Trained staff could get lower redundancy pay

Employers that invest in training would be able to spend less on employees’
redundancy payments under plans being investigated by the European Commission

The EC is looking at new ways to manage the social effects of corporate
restructuring, and the plan to link training to redundancy payments is one of
the options being put forward.

John Evans, chair of the Employment Lawyers Association’s International Committee,
said the theory behind the proposal is that well-trained staff will be in a
better position to find a new job if made redundant.

"This is a sea-change in the arrangements, and the commission is aware
of how controversial the plans would be," he said.

Evans added that the proposal, part of the EC’s socially responsible
restructuring initiative, is still at an early stage. "It’s still at the
stage of broad principals, but these things can develop a momentum of their
own," he said.

Martyn Sloman, adviser for learning, training and development at the
Chartered Institute of Personnel and Development, doubted that the plan would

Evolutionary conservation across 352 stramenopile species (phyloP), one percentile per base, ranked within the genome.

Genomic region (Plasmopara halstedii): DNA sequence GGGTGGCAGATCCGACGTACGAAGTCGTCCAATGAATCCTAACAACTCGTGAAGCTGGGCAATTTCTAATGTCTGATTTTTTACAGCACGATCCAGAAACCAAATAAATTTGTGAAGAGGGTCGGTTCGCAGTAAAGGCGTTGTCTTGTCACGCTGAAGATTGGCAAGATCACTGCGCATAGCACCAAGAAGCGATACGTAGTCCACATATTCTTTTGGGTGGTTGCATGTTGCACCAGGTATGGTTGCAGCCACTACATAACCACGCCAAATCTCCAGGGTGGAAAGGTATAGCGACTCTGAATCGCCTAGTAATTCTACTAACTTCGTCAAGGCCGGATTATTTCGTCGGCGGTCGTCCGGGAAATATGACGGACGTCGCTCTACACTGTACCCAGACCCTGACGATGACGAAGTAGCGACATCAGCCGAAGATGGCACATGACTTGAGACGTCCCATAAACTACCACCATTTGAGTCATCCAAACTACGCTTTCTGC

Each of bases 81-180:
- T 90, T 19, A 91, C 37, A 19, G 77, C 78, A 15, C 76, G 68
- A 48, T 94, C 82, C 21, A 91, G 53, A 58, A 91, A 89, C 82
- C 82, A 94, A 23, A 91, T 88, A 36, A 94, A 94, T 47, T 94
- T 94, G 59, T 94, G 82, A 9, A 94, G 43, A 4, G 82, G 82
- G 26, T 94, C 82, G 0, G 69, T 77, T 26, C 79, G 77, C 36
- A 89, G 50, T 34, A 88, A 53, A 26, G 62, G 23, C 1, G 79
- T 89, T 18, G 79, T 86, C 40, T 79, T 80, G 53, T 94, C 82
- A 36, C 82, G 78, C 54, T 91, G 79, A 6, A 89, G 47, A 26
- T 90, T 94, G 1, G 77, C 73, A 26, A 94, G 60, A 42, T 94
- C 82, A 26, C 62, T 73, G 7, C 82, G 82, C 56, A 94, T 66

be workable.

"These things [training and redundancy] are totally separate," he
said. "The decision to invest in training and development is business-led.
It is something [organisations] must have to compete in the modern

Keith Luxon, HR policy and reward manager at the Laurel Pub Company, agreed
the initiative would not work in the UK.

"It would be very hard to implement, and [if it was implemented] people
in volatile industries would not want to go on training courses," he said.

Trade union Amicus’ joint general secretary Roger Lyons labelled the plans
as bad for business and the labour market, and said it is already cheap to make
people redundant in the UK.

Making 60 middle managers redundant in the UK costs on average £600,000,
compared with Germany, where making 12 middle managers redundant costs £6m, he

By Quentin Reade

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